• Jing, desktop video capture
  • Google, all apps, docs, drive, etc.
  • VoiceThread, online collaboration through audio, video, text, images
  • Educreations, Tiny Vox, Evernote, audio recording features in each
  • LiveScribe pen, digital capture of all keystrokes for playback and sharing
  • ScreenChomp, screen recorder (iPad)
  • Pinterest, image curations (can be used for academics, not just DIY projects!)
  • Evernote, Dropbox,, iCloud, or SugarSynch, cloud storage, collaboration
  • New Annotate, Noteshelf, Good Notes, Daily Notes, notation tools
  • Kahn Academy, website of math, finance, science, history tutorials
  • Dragon Dictation, speech-to-text
  • Penultimate, drawing, brainstorming
  • EasyBib, Biblion, citations
  • Zite, Flipboard, Instapaper, readers
  • TED, educational videos
  • Flashcards, gFlash+, flashcards
  • Orkut, Ozone, StumpleUpon, TweetDeck, Badoo, Mixi (random brand names…go check them out!)

2 responses to “NISOD Teaching and Learning Excellence Conference 2012

  1. To add to techie things…the library subscribes to a citation creation resource called NoodleBibs which offers more than the free editions of Easy Bib and Biblion. You can find the link to Noodlebibs under “Citation Help in the Research box on the library homepage.

  2. Yes, NISOD is a great teaching and learning conference; this was my 6th NISOD to attend over the last 12 years and always an invigoarting professional development experience and energizer. Patrice and I presented a breakout session on sharing professional development strategies that have worked for us; we had 27 participants that actively shared ideas as well to help us all bring back strategies to promote student success. Kelly Crawford-Jones also attended as a NISOD Faculty Excellence Award winner as ICC’s Endowed Teaching Chair for 2011-2012. She presented a roundtable discussion on Service Learning.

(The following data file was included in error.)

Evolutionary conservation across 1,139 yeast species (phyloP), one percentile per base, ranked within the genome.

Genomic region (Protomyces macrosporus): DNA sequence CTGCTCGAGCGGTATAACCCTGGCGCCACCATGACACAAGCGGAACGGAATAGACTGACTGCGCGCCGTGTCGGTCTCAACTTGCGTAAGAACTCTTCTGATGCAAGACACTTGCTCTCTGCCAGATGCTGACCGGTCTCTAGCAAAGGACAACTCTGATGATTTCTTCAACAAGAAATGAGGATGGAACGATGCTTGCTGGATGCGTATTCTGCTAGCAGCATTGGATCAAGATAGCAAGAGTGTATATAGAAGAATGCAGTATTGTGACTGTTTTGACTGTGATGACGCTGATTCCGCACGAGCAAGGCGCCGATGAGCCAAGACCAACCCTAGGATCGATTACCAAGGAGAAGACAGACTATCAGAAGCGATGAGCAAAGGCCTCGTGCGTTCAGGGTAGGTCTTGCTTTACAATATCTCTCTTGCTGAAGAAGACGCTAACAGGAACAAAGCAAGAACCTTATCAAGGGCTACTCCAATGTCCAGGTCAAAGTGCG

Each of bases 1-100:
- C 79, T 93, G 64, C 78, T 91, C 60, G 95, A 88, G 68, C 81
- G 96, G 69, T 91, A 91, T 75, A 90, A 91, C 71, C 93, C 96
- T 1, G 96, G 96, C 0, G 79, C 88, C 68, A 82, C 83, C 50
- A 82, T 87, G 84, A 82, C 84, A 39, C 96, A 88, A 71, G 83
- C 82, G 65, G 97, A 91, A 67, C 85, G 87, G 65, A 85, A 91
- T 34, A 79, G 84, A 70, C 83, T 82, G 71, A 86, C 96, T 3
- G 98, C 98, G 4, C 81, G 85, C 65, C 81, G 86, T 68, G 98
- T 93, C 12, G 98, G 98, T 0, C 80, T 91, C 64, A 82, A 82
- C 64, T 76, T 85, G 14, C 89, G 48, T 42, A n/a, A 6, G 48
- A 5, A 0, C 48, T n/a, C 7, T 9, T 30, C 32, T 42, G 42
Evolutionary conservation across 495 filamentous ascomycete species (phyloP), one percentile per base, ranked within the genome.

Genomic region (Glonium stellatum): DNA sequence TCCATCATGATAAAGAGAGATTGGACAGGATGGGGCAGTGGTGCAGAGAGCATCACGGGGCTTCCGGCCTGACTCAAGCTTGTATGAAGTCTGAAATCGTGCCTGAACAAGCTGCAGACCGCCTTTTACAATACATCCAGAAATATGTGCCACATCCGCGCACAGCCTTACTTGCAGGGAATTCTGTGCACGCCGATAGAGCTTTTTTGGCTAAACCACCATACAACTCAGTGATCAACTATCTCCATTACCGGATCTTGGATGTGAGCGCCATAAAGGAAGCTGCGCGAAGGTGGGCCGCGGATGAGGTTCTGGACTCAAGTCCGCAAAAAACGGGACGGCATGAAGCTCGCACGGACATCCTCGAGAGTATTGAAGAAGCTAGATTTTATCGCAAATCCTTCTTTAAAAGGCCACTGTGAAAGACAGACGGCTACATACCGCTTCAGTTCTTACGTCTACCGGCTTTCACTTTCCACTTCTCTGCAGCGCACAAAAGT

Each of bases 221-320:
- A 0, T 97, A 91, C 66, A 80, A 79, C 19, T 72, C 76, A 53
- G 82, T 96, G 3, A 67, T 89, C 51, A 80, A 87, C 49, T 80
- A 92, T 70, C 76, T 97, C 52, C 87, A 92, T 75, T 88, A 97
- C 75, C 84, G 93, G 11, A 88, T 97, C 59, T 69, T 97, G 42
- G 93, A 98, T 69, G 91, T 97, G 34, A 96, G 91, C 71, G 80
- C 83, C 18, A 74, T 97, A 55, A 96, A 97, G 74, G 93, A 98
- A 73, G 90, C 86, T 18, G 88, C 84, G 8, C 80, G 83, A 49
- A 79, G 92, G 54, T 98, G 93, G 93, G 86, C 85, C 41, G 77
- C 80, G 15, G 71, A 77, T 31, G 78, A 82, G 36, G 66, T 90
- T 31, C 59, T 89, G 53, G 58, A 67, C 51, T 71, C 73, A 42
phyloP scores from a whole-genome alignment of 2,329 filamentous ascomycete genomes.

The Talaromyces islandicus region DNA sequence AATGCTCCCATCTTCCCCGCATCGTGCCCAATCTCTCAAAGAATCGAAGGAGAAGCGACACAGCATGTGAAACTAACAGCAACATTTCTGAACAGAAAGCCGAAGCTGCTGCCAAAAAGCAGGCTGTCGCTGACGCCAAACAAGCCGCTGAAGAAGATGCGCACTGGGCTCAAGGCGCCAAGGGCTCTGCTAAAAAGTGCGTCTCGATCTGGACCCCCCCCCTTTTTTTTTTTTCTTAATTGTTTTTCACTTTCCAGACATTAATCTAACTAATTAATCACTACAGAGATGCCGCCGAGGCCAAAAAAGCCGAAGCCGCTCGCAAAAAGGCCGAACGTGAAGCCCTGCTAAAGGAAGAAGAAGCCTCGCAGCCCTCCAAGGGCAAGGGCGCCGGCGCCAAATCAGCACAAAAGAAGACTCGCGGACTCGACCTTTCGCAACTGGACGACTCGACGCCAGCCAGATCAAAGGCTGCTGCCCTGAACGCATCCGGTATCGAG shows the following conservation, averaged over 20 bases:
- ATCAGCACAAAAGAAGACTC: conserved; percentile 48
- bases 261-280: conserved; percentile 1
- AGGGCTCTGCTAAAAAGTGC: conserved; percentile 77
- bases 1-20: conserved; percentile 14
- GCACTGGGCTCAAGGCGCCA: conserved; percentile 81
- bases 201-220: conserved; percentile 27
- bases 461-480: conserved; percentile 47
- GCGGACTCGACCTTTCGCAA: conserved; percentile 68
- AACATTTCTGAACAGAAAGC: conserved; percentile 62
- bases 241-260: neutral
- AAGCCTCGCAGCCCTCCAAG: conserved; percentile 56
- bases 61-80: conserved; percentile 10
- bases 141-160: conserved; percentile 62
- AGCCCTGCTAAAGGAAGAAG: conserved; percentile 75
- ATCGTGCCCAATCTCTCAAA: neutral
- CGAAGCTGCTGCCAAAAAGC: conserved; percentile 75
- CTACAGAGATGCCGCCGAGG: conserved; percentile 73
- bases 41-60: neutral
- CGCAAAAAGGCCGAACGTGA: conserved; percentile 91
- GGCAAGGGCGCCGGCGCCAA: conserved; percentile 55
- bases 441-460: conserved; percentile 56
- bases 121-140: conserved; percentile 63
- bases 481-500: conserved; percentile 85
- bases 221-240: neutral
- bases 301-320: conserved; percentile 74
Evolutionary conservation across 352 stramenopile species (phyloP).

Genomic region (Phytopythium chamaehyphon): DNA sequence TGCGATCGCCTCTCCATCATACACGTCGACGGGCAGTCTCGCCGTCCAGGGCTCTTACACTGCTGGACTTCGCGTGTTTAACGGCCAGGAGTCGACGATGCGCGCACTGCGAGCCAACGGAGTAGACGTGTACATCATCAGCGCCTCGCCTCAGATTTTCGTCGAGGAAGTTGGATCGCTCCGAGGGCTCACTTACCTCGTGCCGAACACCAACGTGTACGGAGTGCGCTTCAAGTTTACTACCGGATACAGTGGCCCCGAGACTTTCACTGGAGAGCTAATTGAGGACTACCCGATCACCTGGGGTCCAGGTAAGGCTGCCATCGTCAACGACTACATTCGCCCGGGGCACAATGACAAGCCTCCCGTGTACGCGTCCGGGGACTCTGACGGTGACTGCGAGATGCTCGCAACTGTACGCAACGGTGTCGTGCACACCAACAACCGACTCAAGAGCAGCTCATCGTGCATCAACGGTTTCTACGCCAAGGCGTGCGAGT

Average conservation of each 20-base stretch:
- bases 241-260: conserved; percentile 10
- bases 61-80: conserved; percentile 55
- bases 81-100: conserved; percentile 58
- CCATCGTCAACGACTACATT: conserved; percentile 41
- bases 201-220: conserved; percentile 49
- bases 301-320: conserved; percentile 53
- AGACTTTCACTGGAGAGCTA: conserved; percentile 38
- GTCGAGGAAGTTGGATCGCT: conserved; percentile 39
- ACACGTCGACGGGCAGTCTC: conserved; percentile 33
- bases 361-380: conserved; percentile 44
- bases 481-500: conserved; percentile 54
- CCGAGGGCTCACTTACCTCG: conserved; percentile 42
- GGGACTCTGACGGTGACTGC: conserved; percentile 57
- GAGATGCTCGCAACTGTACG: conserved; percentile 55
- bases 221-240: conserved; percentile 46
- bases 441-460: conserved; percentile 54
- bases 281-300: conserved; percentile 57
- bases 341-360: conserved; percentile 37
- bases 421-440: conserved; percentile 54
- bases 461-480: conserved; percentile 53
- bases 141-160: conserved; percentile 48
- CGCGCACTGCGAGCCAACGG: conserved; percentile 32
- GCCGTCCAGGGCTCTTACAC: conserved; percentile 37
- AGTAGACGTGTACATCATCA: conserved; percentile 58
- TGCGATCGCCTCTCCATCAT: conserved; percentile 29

My GREATEST TAKEAWAY from NISOD were Dr. John Roueche’s comments from the Community College Renaissance Man article which Patrice already cited above:
    ■“Faculty are the heart of the institution, staff are the soul,” John Roueche, “Community College Renaissance Man“
    ■“If students realize we have an interest in them, they might have an interest in us,” John Roueche, “Community College Renaissance Man“
    We need to use these quotes in our Service Excellence Project at ICC! These quotes help to show how important each faculty and staff member are to the success of our students! We all need to reinforce this daily at ICC.

    I can think of only 3 other “BIG IDEAS” to add to Patrice’s extensive and comprehensive list. I learned these in other sessions I attended.
    1 – Changing college culture is probably the toughest challenge of a “student success agenda” but worth all the time, enegy and effort it takes. And according to all the listening from student focus groups by the Center for Community College Student Engagement, colleges need 5 dimensions of culture to emerge: a Culture of Connection, a Culture of High Expectations, a Culture of Potential, a Culture of Collaboration, and a Culture of Evidence and Inquiry.
    2 – Colleges need to systematize strategies once refined throughout the college instead of using “boutique programs” in isolated areas.
    3 – Colleges need to encourage placement test preparation and require under certain conditions; this may alleviate several courses in a developmental sequence for our students.